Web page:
I: Iron oxide

The same thing that gives the red color to blood is the thing that gives the reddish color to Red Rock Canyon.  It’s the mineral iron.  Millions of years ago, when the area was a dried basin leftover from a once-rich ocean that flowed all the way into Colorado, it was covered with sand dunes.  Windblown sand moved back and forth, leveling dunes and making new ones.  The shifting sands became buried by other sediments, and eventually it was all cemented into sandstone with iron oxide and calcium carbonate.  In some places the iron has concentrated and oxidized to reveal a rusty red coloring.  This is what is now known as Aztec Sandstone, prominently displayed in Calico Hills and the Red Rock cliffs.  In areas where the rock is tan to white in color, the iron has either been leached out by water, or it was never deposited there.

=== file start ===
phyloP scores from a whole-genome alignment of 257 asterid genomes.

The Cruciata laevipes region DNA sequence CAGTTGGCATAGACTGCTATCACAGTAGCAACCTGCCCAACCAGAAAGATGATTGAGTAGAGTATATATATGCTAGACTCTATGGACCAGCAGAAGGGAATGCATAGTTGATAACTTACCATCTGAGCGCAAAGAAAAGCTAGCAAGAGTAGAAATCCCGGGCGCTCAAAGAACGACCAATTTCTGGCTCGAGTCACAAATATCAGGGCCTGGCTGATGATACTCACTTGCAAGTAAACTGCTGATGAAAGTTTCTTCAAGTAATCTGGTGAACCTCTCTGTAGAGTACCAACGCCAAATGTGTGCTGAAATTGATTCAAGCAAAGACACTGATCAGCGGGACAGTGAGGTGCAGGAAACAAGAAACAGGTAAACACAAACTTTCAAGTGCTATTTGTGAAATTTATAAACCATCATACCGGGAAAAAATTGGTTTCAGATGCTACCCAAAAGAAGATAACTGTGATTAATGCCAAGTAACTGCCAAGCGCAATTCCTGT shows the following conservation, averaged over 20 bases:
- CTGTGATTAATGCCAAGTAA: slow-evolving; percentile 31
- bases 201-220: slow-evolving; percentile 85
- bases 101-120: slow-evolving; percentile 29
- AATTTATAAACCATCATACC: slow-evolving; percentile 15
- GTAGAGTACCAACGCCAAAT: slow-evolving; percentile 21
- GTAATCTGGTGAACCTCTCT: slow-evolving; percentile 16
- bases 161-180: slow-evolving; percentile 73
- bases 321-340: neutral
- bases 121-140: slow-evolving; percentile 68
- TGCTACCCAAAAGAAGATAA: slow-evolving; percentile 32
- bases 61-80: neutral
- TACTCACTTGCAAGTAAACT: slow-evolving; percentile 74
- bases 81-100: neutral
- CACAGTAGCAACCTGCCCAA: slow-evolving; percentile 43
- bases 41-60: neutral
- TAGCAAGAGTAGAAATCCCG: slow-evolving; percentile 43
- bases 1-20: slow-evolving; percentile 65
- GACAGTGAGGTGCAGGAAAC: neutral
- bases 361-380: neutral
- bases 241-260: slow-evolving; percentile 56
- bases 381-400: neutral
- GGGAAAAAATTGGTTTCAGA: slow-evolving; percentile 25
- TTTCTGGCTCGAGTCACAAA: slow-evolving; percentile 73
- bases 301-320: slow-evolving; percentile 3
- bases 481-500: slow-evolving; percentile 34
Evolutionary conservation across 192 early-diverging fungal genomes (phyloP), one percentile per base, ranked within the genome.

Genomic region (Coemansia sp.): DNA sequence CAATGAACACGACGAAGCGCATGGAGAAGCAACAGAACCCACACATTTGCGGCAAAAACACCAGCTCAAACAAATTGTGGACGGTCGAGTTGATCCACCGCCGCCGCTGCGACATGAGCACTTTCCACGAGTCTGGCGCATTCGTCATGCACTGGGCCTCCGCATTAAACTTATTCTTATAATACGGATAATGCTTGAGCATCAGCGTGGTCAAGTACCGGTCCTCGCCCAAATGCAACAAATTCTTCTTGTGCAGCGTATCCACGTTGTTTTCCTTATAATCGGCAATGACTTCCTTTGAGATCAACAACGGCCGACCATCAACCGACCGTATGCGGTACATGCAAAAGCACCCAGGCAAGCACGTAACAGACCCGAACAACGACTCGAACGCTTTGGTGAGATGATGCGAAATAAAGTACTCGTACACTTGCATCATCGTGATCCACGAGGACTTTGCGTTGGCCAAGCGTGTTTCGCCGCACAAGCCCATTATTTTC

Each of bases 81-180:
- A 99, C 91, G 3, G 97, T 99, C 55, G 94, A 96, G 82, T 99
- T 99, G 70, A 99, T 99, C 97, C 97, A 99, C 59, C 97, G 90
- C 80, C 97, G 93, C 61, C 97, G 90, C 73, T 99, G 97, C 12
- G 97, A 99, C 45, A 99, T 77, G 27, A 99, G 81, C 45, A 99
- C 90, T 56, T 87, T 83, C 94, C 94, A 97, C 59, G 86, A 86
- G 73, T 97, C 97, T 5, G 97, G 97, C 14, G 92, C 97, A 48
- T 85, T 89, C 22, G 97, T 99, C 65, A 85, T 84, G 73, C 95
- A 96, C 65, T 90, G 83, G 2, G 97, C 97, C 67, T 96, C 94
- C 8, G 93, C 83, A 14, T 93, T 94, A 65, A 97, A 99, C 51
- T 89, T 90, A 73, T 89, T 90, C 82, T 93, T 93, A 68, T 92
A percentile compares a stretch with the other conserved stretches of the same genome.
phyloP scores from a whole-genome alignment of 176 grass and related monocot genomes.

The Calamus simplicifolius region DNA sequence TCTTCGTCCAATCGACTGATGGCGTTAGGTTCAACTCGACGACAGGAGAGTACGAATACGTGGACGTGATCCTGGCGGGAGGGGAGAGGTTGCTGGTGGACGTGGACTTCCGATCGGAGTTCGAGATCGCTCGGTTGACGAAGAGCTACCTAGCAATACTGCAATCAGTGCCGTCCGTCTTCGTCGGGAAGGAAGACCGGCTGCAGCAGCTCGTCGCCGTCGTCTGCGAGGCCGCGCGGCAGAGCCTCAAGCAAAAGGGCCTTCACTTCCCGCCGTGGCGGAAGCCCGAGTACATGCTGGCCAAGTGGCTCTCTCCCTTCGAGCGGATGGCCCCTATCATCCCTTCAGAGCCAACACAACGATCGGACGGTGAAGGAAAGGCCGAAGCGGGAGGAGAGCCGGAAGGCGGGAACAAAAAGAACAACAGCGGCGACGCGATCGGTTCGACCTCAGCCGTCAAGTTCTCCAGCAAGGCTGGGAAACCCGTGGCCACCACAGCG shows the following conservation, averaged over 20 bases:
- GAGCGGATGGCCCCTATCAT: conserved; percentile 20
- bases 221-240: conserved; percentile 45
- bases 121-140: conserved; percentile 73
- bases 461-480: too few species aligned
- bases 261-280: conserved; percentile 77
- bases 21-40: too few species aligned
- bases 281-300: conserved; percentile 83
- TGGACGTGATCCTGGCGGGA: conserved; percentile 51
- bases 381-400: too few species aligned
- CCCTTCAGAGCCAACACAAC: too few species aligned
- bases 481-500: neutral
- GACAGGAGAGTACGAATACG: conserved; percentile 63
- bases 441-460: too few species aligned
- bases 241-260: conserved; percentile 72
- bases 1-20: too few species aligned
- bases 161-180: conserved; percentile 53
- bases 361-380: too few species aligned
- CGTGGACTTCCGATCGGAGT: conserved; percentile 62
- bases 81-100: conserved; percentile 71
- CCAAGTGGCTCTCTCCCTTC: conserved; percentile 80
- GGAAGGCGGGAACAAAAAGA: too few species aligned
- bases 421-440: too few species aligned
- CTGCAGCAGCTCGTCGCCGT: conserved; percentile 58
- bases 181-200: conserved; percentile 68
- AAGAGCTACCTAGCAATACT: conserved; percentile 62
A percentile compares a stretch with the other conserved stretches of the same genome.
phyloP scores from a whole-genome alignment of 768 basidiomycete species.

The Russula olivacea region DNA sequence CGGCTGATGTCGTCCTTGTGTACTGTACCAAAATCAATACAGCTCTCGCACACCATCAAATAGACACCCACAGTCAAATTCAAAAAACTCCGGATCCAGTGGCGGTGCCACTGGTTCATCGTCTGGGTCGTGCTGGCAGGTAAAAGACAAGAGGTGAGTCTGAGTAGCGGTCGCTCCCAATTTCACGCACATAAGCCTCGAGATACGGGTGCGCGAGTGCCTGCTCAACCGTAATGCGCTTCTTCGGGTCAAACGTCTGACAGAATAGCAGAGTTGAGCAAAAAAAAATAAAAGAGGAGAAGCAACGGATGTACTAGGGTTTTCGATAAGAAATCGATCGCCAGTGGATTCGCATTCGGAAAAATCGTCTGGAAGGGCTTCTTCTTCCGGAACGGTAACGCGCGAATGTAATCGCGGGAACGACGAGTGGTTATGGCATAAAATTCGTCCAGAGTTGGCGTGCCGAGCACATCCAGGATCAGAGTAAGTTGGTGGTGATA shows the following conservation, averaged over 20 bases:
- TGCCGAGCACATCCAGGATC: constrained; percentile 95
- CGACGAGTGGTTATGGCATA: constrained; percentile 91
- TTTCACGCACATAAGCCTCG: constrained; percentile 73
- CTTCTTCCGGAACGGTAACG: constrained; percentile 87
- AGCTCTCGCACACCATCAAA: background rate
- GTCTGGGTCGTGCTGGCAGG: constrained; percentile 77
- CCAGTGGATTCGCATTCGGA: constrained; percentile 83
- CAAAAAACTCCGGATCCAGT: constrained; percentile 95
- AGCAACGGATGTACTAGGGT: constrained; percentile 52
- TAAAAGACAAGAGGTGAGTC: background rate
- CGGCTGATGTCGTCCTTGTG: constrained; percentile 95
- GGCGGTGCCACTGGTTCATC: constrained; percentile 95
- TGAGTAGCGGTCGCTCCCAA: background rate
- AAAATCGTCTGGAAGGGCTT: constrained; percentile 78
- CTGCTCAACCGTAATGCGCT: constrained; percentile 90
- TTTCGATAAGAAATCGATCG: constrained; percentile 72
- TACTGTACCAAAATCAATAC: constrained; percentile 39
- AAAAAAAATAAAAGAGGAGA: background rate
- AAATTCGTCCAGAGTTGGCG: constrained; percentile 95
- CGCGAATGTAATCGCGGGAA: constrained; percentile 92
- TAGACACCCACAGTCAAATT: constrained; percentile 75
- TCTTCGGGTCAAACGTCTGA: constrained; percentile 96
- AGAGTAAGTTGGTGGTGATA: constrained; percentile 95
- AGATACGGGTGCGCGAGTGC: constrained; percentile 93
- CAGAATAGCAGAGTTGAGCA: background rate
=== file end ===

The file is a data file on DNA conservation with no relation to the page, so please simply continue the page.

Small deposits of iron oxide can also be found as iron concretions, which appear as red spots in Aztec sandstone.  Sometimes the sandstone erodes around them, leaving little balls known as Moqui marbles.

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